Vindication has duly arrived in the satisfying shape of 126 European Cup points in eight outings, although Warren Gatland, the Ireland coach, remains unconvinced of Mason's latent international class; indeed, the 25-year-old from Birkenhead (he qualifies for the Cockles and Mussels brigade through three Irish grandparents) has yet to win a starting place in his country's A team, let alone threaten to relieve the outstanding Conor O'Shea, a personal friend, of the No 15 Test shirt. Nothing less than a faultless display against Colomiers will drive Gatland into rethink mode.

As it happens, Mason knows more about these particular French opponents than the rest of Ulster's merry band of brothers put together. "I came across them twice with Richmond in last season's European Shield and we copped a hiding both times. They're an excellent side, really very accomplished. They have a big physical presence up front, lots of skill out wide and one or two of their players, Jean-Luc Sadourny especially, are world class. I've heard the old cliches, all that stuff about the French not travelling well and how Colomiers will hate playing at a Lansdowne Road full of hollering Ulstermen. I seem to remember people saying the same things about Brive just before they hammered Leicester in the 1997 final.

"There aren't any lines you can sensibly draw in advance of a game of this magnitude. It's a final, isn't it? That's as much as you can say. There are no favourites, no underdogs. The team that handles the nerves and copes with the uniqueness of it all will lift the trophy. Those of us fortunate enough to have played international rugby will be able to draw on the experience and help those who haven't to avoid the pitfalls. It's easy to get carried away in this sort of atmosphere, as some of the Leicester guys discovered two years ago. Above all, we need to stay calm and stay together."

Whatever happens this afternoon, Mason intends to stay in Belfast; happily, an extension to his one-year contract, up for renewal at the end of the season, is likely to be agreed sooner rather than later. "It's been pure enjoyment, playing here," he said. "The side is so close-knit and so mutually supportive that it was easy to settle in and find my feet again after the disappointment at Richmond. In fact, I haven't had a run of form like this since my Orrell days and I'm treasuring every second of it.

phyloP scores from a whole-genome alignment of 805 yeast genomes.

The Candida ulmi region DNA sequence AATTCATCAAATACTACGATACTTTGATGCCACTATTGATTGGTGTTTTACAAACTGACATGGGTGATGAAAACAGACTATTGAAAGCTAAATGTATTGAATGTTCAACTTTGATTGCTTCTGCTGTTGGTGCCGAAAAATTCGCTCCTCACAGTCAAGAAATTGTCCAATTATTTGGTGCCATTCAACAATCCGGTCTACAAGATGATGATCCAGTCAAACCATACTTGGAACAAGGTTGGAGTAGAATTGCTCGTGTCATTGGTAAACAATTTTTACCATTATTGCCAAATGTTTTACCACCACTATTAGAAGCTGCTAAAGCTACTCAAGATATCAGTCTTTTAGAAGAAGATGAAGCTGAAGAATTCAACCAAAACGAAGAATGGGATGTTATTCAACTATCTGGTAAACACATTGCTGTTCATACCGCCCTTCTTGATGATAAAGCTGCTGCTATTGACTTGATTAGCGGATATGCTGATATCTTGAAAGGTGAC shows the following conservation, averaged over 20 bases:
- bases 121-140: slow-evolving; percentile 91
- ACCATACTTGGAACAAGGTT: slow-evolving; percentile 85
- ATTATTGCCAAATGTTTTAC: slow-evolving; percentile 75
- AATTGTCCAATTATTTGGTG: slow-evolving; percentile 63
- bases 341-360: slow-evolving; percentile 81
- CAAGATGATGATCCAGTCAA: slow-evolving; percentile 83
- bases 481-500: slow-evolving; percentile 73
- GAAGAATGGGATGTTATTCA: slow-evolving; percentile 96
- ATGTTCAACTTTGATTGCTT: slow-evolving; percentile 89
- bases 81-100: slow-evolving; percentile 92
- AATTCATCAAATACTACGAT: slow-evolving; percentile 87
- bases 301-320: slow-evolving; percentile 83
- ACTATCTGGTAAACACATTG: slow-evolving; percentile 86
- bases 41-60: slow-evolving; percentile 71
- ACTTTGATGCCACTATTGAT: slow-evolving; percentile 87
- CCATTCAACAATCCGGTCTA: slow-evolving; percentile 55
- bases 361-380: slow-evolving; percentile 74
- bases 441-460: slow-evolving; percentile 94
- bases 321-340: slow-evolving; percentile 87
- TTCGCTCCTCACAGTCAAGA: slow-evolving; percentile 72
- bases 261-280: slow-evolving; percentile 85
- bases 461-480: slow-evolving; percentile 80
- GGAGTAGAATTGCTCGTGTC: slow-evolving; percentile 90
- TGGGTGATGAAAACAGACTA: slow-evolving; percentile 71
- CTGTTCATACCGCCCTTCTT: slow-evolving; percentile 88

"But while we're having a lot of fun, we're also very serious about our rugby. We're not just happy to be in the final. We've looked at the tape of the Stade Francais game over and over again and we've said to ourselves: `Yes, we played out of our skins, but we can still improve technically. We can scrummage better, we can spruce up our restarts, we can cut out these errors.' By taking a professional approach and setting the right standards, we can strike a balance between lapping up all the attention and actually doing the job.

"Irish sides have this reputation of flattering to deceive, but by beating Toulouse and Stade Francais we've proved we can win the tight ones. Will we win this one? Who knows? No matter how meticulously you prepare, a cup final is bound to be a swirl of passion and emotion. That is what makes the experience so special. Only one thing is certain. Everyone lucky enough to be involved will take their memories of this occasion to their graves."

ULSTER'S ROUTE TO THE FINAL

GROUP MATCHES

Ulster 38 Edinburgh Reivers 38

(Mason: 3 con; 4 pen;1 try, 23pts)

Toulouse 39 Ulster 3

(Mason 1 pen, 3pts)

Ebbw Vale 28 Ulster 61

(Mason: 4 con; 1 try, 13pts)

Ulster 29 Toulouse 24

(Mason: 1 con; 4 pen; 1 try, 19pts)

Ulster 43 Ebbw Vale 18

(Mason: 7 con; 4 pen, 26pts)

Edinburgh Reivers 21 Ulster 23

(Mason: 2 con; 3 pen; 13pts)

QUARTER-FINAL

Ulster 15 Toulouse 13

(Mason: 3 pen, 9pts)

SEMI-FINAL

Ulster 33 Stade Francais 27

(Mason: 1 con; 5 pen; 1 drop, 20pts)

Mason's total: 126 points